I began instructing in 1973, when we typically didn't use headsets in airplanes. Things are different today. Nearly every flight lesson involves headsets, and I wouldn't change this for all the noodles in China. With progress, however, comes a problem. Instructors now seem to be doing a lot more chatting than they did when headsets were rare. Headsets do make conversation easier. But quite ironically, breaking the sound barrier also makes communication more difficult.
When headsets weren't used, the cockpit's noisy environment encouraged an economy of words to make a point, which was helpful to students whose brains were working at full capacity just to keep the airplane upright. These sonic limits also promoted the use of hand signals by the instructor. A chatty instructor's behavior was at least tempered by the lack of headsets.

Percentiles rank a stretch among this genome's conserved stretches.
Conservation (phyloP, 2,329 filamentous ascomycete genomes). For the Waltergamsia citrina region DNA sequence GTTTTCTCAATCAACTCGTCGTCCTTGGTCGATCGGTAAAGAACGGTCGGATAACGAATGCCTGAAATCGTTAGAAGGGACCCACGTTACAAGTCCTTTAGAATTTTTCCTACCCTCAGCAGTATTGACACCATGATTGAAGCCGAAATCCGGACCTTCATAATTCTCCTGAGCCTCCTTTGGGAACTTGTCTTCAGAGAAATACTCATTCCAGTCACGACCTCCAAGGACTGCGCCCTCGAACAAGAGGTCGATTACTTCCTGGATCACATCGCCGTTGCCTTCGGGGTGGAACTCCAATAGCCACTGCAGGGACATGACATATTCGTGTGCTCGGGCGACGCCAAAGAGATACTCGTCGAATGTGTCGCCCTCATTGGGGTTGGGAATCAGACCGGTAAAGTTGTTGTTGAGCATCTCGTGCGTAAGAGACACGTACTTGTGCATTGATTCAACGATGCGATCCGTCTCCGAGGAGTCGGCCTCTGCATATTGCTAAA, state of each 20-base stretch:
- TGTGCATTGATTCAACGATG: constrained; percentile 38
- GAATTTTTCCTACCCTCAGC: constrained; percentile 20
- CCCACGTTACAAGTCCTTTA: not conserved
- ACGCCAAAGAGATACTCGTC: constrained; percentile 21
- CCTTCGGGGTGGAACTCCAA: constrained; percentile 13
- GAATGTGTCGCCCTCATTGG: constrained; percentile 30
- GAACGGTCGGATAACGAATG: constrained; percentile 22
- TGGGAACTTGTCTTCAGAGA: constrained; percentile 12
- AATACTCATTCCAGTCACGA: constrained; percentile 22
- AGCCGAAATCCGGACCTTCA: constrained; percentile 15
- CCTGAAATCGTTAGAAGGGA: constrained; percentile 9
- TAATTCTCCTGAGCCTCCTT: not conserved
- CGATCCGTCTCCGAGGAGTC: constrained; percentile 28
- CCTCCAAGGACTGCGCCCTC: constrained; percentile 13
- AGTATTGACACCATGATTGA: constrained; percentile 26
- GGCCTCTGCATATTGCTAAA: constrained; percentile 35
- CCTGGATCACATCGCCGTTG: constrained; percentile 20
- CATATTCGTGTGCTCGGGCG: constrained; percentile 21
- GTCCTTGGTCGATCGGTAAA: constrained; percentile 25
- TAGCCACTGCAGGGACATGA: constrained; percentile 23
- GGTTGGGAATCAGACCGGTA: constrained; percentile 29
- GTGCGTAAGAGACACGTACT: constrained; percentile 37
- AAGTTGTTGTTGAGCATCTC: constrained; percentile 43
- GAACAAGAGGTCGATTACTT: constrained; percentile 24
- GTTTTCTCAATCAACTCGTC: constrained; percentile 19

Now, instead of an instructor simply moving the palm of his hand upward to signal a climb, he can easily say, "Let me tell you a bunch of good things--some that you'll never need to know--about the climb." Cockpit chatter uses those scarce brain-processing cycles and ends up hurting instead of promoting student education. In these instances, less is often better when it comes to an instructor chatting away during a flight lesson.
The question is, how does an instructor know if he or she chats too much? There's really only one person who can answer that question, and that's your student. So ask him whether you chat too little or too much or just about enough. I think you'll be surprised to find that most folks want less, not more, in-flight chatter. And this isn't because they don't like what you have to say. It's only because too much chatter distracts them from practicing the lesson's objectives.
By Rod Machado